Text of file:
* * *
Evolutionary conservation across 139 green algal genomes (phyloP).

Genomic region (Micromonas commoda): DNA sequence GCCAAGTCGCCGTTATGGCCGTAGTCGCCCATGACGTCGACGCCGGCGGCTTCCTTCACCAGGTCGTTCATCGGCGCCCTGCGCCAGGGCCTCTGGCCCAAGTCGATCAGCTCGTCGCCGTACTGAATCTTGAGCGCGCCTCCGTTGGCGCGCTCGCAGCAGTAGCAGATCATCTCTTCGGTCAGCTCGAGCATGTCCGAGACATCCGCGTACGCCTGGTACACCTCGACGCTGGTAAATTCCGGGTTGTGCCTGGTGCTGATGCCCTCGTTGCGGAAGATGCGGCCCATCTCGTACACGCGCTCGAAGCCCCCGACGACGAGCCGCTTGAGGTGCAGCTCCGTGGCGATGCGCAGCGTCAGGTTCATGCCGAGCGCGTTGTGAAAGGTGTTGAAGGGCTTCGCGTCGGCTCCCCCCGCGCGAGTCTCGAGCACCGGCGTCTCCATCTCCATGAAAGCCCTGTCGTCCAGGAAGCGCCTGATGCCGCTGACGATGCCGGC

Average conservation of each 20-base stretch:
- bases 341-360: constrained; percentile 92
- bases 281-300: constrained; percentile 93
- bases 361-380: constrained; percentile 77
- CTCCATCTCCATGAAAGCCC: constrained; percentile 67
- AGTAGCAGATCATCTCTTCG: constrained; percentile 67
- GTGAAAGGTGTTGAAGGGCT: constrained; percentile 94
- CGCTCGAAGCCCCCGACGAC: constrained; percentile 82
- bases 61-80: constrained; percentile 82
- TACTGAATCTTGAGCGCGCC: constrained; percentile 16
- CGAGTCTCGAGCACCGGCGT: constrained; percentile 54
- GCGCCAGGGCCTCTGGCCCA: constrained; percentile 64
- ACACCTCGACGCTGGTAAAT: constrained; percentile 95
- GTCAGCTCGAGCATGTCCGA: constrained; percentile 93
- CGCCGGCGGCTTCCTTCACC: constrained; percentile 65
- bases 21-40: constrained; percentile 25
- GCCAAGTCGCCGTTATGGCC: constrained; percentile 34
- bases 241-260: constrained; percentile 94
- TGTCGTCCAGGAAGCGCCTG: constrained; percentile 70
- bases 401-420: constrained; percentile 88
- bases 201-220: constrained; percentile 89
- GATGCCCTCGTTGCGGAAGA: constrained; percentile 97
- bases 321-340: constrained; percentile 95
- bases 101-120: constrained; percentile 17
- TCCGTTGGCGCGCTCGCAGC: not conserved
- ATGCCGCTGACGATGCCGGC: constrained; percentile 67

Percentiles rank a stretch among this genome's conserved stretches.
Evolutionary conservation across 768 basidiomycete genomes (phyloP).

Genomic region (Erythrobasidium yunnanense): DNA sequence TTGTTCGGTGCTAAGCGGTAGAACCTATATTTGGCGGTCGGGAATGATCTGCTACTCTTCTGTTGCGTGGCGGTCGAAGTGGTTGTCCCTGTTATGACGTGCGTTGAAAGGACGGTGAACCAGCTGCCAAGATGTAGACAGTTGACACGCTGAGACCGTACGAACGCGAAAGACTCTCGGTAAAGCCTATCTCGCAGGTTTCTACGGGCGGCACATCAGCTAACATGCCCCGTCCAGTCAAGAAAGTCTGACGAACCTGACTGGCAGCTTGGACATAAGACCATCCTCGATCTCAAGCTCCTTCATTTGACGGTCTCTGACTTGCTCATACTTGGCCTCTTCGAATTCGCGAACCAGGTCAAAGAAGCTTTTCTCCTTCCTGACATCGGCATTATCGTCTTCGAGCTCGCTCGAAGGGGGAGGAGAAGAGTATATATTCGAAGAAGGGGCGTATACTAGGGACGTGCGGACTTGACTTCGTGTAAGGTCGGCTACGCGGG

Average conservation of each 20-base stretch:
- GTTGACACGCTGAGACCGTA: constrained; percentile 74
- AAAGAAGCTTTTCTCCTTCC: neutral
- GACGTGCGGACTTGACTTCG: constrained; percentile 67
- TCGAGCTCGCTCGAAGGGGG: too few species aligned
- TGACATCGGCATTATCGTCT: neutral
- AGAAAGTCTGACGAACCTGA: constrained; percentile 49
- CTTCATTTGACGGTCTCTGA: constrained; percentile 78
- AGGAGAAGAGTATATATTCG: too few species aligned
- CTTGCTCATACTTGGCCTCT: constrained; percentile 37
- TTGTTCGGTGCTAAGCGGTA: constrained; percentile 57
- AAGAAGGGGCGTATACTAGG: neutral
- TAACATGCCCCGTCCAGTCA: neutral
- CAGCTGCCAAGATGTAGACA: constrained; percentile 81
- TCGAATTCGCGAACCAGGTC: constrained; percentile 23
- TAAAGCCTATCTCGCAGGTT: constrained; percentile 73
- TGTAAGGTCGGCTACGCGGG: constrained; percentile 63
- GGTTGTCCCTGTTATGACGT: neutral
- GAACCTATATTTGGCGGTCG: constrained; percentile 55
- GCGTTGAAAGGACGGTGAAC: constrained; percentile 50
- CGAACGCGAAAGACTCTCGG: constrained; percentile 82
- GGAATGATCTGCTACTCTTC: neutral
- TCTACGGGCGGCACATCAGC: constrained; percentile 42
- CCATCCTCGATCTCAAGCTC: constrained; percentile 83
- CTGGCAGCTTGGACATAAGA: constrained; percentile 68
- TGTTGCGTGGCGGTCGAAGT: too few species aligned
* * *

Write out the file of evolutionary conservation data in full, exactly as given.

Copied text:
Evolutionary conservation across 139 green algal genomes (phyloP).

Genomic region (Micromonas commoda): DNA sequence GCCAAGTCGCCGTTATGGCCGTAGTCGCCCATGACGTCGACGCCGGCGGCTTCCTTCACCAGGTCGTTCATCGGCGCCCTGCGCCAGGGCCTCTGGCCCAAGTCGATCAGCTCGTCGCCGTACTGAATCTTGAGCGCGCCTCCGTTGGCGCGCTCGCAGCAGTAGCAGATCATCTCTTCGGTCAGCTCGAGCATGTCCGAGACATCCGCGTACGCCTGGTACACCTCGACGCTGGTAAATTCCGGGTTGTGCCTGGTGCTGATGCCCTCGTTGCGGAAGATGCGGCCCATCTCGTACACGCGCTCGAAGCCCCCGACGACGAGCCGCTTGAGGTGCAGCTCCGTGGCGATGCGCAGCGTCAGGTTCATGCCGAGCGCGTTGTGAAAGGTGTTGAAGGGCTTCGCGTCGGCTCCCCCCGCGCGAGTCTCGAGCACCGGCGTCTCCATCTCCATGAAAGCCCTGTCGTCCAGGAAGCGCCTGATGCCGCTGACGATGCCGGC

Average conservation of each 20-base stretch:
- bases 341-360: constrained; percentile 92
- bases 281-300: constrained; percentile 93
- bases 361-380: constrained; percentile 77
- CTCCATCTCCATGAAAGCCC: constrained; percentile 67
- AGTAGCAGATCATCTCTTCG: constrained; percentile 67
- GTGAAAGGTGTTGAAGGGCT: constrained; percentile 94
- CGCTCGAAGCCCCCGACGAC: constrained; percentile 82
- bases 61-80: constrained; percentile 82
- TACTGAATCTTGAGCGCGCC: constrained; percentile 16
- CGAGTCTCGAGCACCGGCGT: constrained; percentile 54
- GCGCCAGGGCCTCTGGCCCA: constrained; percentile 64
- ACACCTCGACGCTGGTAAAT: constrained; percentile 95
- GTCAGCTCGAGCATGTCCGA: constrained; percentile 93
- CGCCGGCGGCTTCCTTCACC: constrained; percentile 65
- bases 21-40: constrained; percentile 25
- GCCAAGTCGCCGTTATGGCC: constrained; percentile 34
- bases 241-260: constrained; percentile 94
- TGTCGTCCAGGAAGCGCCTG: constrained; percentile 70
- bases 401-420: constrained; percentile 88
- bases 201-220: constrained; percentile 89
- GATGCCCTCGTTGCGGAAGA: constrained; percentile 97
- bases 321-340: constrained; percentile 95
- bases 101-120: constrained; percentile 17
- TCCGTTGGCGCGCTCGCAGC: not conserved
- ATGCCGCTGACGATGCCGGC: constrained; percentile 67

Percentiles rank a stretch among this genome's conserved stretches.
Evolutionary conservation across 768 basidiomycete genomes (phyloP).

Genomic region (Erythrobasidium yunnanense): DNA sequence TTGTTCGGTGCTAAGCGGTAGAACCTATATTTGGCGGTCGGGAATGATCTGCTACTCTTCTGTTGCGTGGCGGTCGAAGTGGTTGTCCCTGTTATGACGTGCGTTGAAAGGACGGTGAACCAGCTGCCAAGATGTAGACAGTTGACACGCTGAGACCGTACGAACGCGAAAGACTCTCGGTAAAGCCTATCTCGCAGGTTTCTACGGGCGGCACATCAGCTAACATGCCCCGTCCAGTCAAGAAAGTCTGACGAACCTGACTGGCAGCTTGGACATAAGACCATCCTCGATCTCAAGCTCCTTCATTTGACGGTCTCTGACTTGCTCATACTTGGCCTCTTCGAATTCGCGAACCAGGTCAAAGAAGCTTTTCTCCTTCCTGACATCGGCATTATCGTCTTCGAGCTCGCTCGAAGGGGGAGGAGAAGAGTATATATTCGAAGAAGGGGCGTATACTAGGGACGTGCGGACTTGACTTCGTGTAAGGTCGGCTACGCGGG

Average conservation of each 20-base stretch:
- GTTGACACGCTGAGACCGTA: constrained; percentile 74
- AAAGAAGCTTTTCTCCTTCC: neutral
- GACGTGCGGACTTGACTTCG: constrained; percentile 67
- TCGAGCTCGCTCGAAGGGGG: too few species aligned
- TGACATCGGCATTATCGTCT: neutral
- AGAAAGTCTGACGAACCTGA: constrained; percentile 49
- CTTCATTTGACGGTCTCTGA: constrained; percentile 78
- AGGAGAAGAGTATATATTCG: too few species aligned
- CTTGCTCATACTTGGCCTCT: constrained; percentile 37
- TTGTTCGGTGCTAAGCGGTA: constrained; percentile 57
- AAGAAGGGGCGTATACTAGG: neutral
- TAACATGCCCCGTCCAGTCA: neutral
- CAGCTGCCAAGATGTAGACA: constrained; percentile 81
- TCGAATTCGCGAACCAGGTC: constrained; percentile 23
- TAAAGCCTATCTCGCAGGTT: constrained; percentile 73
- TGTAAGGTCGGCTACGCGGG: constrained; percentile 63
- GGTTGTCCCTGTTATGACGT: neutral
- GAACCTATATTTGGCGGTCG: constrained; percentile 55
- GCGTTGAAAGGACGGTGAAC: constrained; percentile 50
- CGAACGCGAAAGACTCTCGG: constrained; percentile 82
- GGAATGATCTGCTACTCTTC: neutral
- TCTACGGGCGGCACATCAGC: constrained; percentile 42
- CCATCCTCGATCTCAAGCTC: constrained; percentile 83
- CTGGCAGCTTGGACATAAGA: constrained; percentile 68
- TGTTGCGTGGCGGTCGAAGT: too few species aligned